Standards & Interoperability

One of the key principles in designing Arches has been the consultation and incorporation of internationally adopted standards for information technology, heritage inventory, and heritage data management. The incorporation of such standards has aided in the creation of a generic system for heritage inventory and management anywhere in the world and promotes sharing and longevity of data regardless of inevitable technological advances.

Information Technology

Arches implements key web and geospatial technology standards. To support geospatial data interoperability, Arches supports OGC (Open Geospatial Consortium) standards such as the Simple Features for SQL Types and Functions specification. In addition, Arches supports emerging geospatial data formats such as GeoJSON as well as web formats (KML) and traditional GIS data formats (shapefile). Arches is designed to seamlessly integrate with GeoServer to support publishing cultural heritage data as OGC web services that may be consumed with GIS applications such as ArcGIS or QGIS.

Arches’ system architecture is thoroughly modern, using RESTful interfaces and a MVC pattern to separate information representation and rendering concerns. Arches is built on python and django and implements the following core libraries: Require.js, Backbone.js, jQuery, and Bootstrap.

To support rapid retrieval of data, Arches incorporates ElasticSearch analytics and search engine to index essential information such as concepts and resource graph data.


The CIDOC Conceptual Reference Model (CRM) is an ontology for cultural heritage that has been developed continuously since 1996 by the CRM Special Interest Group of the International Committee for Documentation (CIDOC) of the International Council of Museums (ICOM). As a carefully constructed ontology, the CRM aims to provide ways to represent all possible concepts and relationships between concepts in the cultural heritage domain. This allows disparate and localized information to be described in a way that can be commonly understood. This potential has been realized extensively, as a large number of data structures that are maintained by institutions around the world have already been mapped to the CRM. In 2006 the International Organization for Standardization (ISO) adopted it as standard ISO 21127:2006 (“Information and Documentation: A Reference Ontology for the Interchange of Cultural Heritage Information”).

Use of this model allows for a self-contained representation of cultural heritage information, which is often not true of traditional databases that rely on implicit conventions and external knowledge. By enriching data with semantic content, the CRM allows for new pieces of knowledge to be inferred, and it provides for a powerful way of searching within, as well as across, databases. And these benefits of the CRM also contribute towards easier data migration to newer systems, and data preservation in time.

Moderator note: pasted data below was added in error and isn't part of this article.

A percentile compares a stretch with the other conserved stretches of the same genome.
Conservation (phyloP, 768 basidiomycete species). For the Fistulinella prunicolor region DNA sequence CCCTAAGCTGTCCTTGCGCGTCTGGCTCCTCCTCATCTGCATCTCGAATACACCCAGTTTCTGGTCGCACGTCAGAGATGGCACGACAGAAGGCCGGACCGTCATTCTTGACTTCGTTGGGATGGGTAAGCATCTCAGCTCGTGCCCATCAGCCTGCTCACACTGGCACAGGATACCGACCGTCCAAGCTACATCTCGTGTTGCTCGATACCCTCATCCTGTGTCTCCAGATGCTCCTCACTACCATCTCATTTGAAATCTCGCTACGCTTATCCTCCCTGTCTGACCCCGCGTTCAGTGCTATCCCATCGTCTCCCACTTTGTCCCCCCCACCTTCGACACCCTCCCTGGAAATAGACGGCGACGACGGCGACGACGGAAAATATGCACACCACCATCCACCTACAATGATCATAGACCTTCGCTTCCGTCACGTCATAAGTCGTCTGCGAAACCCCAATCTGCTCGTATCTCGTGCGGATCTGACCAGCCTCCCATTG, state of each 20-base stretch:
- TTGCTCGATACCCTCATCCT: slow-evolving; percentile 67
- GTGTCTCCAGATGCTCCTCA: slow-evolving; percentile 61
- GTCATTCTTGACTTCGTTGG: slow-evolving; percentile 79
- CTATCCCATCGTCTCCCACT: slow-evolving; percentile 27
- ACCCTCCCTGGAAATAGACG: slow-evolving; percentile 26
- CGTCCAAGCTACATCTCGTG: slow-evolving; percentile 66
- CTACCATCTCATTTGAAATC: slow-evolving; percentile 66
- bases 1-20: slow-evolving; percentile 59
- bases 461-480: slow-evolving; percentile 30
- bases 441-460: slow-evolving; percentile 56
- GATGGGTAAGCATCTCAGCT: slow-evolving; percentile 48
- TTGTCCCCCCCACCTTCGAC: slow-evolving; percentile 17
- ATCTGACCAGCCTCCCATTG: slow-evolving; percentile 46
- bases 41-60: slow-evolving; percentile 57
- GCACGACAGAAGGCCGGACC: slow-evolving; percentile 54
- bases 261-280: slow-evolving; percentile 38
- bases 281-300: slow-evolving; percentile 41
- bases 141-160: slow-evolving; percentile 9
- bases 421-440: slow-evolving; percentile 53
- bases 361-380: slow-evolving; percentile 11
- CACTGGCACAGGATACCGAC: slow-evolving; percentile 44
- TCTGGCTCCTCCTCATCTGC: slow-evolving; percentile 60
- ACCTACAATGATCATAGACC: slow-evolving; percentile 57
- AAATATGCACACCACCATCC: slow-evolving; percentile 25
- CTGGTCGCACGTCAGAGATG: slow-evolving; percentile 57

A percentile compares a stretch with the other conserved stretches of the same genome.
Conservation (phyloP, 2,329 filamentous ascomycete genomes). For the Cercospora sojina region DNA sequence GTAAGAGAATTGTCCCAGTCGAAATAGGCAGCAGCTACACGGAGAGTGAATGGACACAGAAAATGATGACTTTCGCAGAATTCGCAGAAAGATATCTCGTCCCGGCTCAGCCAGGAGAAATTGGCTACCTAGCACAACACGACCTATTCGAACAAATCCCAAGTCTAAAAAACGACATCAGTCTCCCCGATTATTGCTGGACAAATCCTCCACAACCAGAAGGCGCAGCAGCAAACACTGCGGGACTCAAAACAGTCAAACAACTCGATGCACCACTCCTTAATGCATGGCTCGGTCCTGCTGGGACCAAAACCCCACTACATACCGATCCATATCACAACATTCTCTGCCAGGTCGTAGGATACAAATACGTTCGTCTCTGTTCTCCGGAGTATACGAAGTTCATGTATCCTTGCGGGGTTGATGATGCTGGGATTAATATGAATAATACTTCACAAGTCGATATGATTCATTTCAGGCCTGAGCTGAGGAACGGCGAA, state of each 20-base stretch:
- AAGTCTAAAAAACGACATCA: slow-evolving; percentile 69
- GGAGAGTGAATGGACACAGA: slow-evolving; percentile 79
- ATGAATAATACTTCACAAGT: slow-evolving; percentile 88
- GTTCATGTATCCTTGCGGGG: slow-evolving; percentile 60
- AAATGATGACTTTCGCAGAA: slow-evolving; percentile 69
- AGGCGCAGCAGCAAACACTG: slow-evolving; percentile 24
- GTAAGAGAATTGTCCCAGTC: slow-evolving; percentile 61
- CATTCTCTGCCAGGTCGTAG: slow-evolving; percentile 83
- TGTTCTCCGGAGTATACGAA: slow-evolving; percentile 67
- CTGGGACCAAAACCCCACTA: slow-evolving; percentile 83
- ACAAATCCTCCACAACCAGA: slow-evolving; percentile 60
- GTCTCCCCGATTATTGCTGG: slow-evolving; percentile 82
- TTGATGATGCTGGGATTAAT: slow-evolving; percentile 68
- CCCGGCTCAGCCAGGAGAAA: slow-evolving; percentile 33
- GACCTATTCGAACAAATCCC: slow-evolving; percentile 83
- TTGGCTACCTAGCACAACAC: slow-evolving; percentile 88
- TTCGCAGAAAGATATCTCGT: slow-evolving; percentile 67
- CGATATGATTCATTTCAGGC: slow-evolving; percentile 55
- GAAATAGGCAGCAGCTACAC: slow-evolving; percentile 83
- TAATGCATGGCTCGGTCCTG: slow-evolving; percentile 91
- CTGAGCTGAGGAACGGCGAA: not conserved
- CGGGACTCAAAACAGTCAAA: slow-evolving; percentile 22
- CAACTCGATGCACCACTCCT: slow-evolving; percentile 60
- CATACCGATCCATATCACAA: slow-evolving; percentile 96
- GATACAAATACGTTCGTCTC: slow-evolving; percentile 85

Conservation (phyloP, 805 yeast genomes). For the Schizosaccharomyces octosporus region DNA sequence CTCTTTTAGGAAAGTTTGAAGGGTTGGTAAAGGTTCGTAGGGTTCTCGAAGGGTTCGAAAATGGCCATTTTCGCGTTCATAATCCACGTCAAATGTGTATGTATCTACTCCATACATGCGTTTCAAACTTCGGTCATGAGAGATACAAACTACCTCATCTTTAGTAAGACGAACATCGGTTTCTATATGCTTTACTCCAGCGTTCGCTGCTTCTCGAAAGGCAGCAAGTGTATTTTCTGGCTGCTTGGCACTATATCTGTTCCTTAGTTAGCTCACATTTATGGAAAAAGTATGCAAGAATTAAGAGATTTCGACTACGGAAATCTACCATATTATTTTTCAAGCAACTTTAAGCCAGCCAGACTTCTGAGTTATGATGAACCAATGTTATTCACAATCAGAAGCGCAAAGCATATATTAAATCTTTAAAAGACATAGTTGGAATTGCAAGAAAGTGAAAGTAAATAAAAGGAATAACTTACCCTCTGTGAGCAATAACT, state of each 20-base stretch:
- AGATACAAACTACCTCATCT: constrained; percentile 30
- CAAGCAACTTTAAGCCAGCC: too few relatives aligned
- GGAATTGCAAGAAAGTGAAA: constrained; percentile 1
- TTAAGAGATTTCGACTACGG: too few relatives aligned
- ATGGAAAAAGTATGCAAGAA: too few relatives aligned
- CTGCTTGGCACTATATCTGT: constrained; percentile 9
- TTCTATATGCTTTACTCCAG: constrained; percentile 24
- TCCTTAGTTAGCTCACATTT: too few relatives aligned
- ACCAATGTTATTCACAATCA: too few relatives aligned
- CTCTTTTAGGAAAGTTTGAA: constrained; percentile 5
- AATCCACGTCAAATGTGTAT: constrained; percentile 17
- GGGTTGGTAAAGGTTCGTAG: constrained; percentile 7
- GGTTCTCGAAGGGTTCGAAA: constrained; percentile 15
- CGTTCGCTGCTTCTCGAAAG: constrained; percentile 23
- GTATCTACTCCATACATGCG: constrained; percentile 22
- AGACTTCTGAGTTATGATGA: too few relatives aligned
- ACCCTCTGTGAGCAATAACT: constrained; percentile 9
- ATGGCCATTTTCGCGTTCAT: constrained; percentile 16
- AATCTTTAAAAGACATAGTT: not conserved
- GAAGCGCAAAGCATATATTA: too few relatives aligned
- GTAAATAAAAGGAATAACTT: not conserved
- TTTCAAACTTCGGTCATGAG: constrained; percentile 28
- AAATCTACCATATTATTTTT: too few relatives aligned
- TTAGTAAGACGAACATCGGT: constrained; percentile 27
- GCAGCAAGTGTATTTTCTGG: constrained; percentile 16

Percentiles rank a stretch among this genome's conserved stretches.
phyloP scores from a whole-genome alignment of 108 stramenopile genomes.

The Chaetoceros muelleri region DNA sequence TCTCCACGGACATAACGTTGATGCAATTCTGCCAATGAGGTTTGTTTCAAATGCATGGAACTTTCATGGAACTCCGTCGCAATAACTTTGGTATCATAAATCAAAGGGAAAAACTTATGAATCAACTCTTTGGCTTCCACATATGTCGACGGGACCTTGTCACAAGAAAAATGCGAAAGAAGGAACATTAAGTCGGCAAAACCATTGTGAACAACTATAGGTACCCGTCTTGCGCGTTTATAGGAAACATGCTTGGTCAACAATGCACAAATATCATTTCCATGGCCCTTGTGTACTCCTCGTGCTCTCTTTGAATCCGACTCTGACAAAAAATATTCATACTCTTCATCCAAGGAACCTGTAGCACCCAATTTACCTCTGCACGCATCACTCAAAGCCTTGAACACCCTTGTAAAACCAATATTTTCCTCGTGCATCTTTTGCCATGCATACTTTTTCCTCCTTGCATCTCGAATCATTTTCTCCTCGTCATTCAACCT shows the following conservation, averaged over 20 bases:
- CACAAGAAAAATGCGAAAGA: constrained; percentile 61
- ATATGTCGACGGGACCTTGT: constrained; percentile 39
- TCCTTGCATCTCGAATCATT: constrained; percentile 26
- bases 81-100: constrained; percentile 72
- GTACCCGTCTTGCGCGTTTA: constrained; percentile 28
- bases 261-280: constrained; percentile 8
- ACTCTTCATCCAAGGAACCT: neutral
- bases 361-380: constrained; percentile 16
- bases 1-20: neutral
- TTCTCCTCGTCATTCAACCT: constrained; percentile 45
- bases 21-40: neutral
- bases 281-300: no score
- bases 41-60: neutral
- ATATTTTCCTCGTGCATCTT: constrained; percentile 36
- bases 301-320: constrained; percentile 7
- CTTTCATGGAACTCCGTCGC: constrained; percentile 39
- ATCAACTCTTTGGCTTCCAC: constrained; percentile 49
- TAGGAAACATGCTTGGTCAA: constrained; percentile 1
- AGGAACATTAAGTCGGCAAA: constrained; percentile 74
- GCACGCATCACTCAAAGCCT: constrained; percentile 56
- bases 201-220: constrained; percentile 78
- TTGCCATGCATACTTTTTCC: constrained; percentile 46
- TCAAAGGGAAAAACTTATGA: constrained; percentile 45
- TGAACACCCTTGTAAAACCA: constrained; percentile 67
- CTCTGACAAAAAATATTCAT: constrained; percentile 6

The CRM was initially created as a tool for museums, libraries, and archives, but it is also applicable to the domain of immovable cultural heritage. Arches incorporates a default mapping of its core data structure to CRM classes and properties. This will ease integration between Arches and other systems compatible with the CRM, between separate implementations of Arches, and between related information management systems. Users of Arches will be able to customize and extend these mappings, and to share them with the Arches community. The development of Arches has also benefited from the understanding of many concepts in cultural heritage as it has been enshrined in the CIDOC CRM.

Read the latest published version of the CIDOC CRM, available in different formats. A multimedia tutorial on the principles, the structure, and the application of the CRM is also available.

Heritage Inventory Standards

Growing out of best practices in heritage documentation in a number of countries, particularly in Europe, a set of standards has been developed for the inventory of archaeological, architectural, as well as movable cultural heritage. These standards took form after a multi-year conversation about the inventory of heritage places and have represented an important milestone since their completion. Their goal has been to identify those “core,” or essential, items of information that should form a part of any cultural heritage inventory.

CIDOC is now finalizing an international standard for the inventory of archaeological and architectural heritage known as the International Core Data Standard for Archaeological and Architectural Heritage, through the input of the ICOMOS International Documentation Committee (CIPA). It is based on the earlier Core Data Index to Historic Buildings and Monuments of the Architectural Heritage adopted by the Council of Europe in 1992, and the Core Data Standard for Archaeological Sites and Monuments, which resulted from collaboration between CIDOC and the Council of Europe and was adopted in 1995. Both of these earlier standards are available online.

For the Arches project, the International Core Data Standard for Archaeological and Architectural Heritage was used as the basis for selecting data fields for version 1.0 of the system. These data fields have been extended in subsequent software releases and through input of Arches implementations. This has included incorporation of the Dublin Core Metadata Element Set (ISO Standard 15836-2009) for describing Arches Information Resources, which may include digital files (e.g., JPG, PDF) and analog information carriers (e.g., images, documents).

View a paper by members of the Arches project team presented at the CIDOC 2014 Conference, Dresden, Germany, 6-11 September 2014: The Arches Heritage Inventory and Management System: A Standards-Based Approach to the Management of Cultural Heritage Information